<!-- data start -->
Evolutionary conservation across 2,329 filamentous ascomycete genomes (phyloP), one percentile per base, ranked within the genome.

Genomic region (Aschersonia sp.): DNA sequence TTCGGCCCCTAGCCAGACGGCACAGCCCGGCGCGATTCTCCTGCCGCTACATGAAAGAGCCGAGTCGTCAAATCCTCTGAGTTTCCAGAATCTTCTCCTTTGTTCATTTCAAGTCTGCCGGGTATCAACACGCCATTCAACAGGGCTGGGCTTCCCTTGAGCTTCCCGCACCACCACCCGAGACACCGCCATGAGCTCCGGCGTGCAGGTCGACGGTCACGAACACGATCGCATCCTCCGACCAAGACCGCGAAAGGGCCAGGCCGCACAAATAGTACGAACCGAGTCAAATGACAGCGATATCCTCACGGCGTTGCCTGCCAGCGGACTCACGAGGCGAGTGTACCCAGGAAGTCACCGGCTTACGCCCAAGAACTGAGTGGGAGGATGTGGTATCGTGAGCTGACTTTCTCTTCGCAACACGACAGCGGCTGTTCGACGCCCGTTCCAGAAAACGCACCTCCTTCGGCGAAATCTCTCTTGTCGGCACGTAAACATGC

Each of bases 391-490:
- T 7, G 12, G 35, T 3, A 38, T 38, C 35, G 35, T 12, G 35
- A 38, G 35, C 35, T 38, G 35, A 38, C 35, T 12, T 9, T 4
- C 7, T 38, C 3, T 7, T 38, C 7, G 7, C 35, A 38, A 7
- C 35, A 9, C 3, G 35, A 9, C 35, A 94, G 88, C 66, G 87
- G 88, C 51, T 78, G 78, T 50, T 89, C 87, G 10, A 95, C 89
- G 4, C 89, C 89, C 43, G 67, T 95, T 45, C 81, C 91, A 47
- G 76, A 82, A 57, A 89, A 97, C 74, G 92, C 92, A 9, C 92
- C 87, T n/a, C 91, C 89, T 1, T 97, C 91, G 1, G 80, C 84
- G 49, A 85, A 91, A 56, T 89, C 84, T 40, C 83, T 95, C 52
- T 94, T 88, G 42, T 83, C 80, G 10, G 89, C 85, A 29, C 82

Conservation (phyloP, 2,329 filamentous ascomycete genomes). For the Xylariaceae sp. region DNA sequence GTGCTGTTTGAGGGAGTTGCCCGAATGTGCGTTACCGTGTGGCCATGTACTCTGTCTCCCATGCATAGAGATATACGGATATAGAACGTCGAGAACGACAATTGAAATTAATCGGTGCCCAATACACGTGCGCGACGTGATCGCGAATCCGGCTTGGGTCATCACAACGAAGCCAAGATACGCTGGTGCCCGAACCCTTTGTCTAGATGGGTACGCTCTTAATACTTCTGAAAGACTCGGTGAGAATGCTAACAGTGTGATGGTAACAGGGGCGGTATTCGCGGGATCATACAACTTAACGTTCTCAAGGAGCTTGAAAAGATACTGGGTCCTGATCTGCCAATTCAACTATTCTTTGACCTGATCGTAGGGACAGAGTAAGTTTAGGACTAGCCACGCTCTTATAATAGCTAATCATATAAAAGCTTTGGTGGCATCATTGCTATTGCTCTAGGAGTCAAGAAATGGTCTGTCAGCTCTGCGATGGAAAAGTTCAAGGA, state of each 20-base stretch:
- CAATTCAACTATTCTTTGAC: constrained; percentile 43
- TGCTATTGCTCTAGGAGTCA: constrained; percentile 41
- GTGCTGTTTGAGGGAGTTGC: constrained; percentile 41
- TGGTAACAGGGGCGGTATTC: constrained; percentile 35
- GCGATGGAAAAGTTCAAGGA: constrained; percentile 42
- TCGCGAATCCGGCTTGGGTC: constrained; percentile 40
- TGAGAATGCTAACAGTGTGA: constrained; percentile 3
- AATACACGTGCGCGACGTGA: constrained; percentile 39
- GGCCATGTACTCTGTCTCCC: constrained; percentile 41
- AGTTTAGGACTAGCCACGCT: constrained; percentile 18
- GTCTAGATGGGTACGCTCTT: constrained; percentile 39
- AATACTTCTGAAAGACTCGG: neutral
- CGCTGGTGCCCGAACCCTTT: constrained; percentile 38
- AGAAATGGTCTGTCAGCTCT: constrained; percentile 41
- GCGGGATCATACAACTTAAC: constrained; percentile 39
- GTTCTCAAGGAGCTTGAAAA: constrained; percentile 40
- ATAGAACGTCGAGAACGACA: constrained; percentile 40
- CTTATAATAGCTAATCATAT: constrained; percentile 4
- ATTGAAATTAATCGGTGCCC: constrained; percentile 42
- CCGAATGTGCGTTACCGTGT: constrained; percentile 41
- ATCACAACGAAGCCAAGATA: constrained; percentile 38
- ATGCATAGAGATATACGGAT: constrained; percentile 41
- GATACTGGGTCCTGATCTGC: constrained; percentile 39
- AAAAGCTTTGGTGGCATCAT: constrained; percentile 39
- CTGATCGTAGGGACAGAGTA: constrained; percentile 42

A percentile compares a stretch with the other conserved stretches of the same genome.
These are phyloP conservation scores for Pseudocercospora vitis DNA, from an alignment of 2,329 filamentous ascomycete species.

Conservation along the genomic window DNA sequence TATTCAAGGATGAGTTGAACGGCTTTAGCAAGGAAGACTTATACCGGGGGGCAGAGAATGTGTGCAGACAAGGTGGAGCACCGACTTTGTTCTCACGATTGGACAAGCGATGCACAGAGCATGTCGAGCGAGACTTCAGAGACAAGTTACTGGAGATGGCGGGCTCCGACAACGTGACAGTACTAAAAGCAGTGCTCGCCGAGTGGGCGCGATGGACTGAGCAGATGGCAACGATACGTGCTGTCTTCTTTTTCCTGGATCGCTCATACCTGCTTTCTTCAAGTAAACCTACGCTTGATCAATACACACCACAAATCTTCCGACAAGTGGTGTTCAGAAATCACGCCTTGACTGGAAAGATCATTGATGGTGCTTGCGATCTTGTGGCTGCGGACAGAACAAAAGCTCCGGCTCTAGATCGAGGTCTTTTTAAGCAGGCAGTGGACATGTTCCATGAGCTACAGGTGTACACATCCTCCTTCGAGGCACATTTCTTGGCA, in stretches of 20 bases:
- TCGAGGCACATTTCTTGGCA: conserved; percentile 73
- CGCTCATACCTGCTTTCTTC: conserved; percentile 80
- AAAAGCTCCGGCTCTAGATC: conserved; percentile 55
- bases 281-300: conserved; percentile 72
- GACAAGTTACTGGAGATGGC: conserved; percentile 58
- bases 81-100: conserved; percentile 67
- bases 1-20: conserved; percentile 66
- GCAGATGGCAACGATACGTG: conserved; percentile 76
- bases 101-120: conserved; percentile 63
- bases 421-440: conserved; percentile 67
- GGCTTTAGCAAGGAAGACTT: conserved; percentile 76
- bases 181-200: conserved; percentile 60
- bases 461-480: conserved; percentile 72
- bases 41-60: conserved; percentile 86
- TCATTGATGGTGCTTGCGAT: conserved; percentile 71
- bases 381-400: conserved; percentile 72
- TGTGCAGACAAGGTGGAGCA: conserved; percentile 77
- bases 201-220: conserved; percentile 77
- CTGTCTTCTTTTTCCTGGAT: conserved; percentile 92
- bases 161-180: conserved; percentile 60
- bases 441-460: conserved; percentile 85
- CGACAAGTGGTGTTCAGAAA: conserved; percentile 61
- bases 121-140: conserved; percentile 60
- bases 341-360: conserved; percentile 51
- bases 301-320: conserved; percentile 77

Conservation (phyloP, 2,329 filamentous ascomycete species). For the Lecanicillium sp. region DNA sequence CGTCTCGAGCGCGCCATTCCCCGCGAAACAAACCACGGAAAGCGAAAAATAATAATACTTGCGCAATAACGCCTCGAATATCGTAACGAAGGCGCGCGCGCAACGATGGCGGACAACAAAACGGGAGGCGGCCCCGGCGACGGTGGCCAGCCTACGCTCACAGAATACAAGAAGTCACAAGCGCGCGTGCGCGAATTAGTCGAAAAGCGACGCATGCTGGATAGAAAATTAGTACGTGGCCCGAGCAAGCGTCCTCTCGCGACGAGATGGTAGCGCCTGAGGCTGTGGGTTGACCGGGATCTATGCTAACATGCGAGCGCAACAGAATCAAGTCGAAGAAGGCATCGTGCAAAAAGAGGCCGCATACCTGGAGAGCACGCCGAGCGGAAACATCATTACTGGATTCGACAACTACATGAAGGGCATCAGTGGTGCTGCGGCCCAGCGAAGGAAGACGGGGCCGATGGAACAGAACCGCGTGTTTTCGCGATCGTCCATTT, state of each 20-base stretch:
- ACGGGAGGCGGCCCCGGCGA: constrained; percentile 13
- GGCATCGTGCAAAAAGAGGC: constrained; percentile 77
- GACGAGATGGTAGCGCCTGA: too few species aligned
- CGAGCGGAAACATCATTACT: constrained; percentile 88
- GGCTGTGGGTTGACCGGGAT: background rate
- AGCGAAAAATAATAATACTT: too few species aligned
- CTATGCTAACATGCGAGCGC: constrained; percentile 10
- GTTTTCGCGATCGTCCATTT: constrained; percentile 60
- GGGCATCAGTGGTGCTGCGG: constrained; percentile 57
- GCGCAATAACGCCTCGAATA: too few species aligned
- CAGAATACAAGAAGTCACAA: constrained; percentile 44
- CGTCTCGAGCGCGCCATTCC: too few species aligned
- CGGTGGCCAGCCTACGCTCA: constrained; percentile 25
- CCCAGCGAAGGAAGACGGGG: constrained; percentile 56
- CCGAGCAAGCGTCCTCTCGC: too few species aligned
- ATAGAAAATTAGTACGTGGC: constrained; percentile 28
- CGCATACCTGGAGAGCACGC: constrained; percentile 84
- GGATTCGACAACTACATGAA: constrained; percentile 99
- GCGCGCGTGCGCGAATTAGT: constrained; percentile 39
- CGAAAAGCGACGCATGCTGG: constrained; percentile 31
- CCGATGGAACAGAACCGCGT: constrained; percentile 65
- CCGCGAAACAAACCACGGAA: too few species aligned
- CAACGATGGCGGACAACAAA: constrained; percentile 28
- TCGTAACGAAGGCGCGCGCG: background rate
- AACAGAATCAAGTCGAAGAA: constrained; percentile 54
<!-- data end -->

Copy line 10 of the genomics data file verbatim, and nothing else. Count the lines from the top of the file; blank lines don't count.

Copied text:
- G 76, A 82, A 57, A 89, A 97, C 74, G 92, C 92, A 9, C 92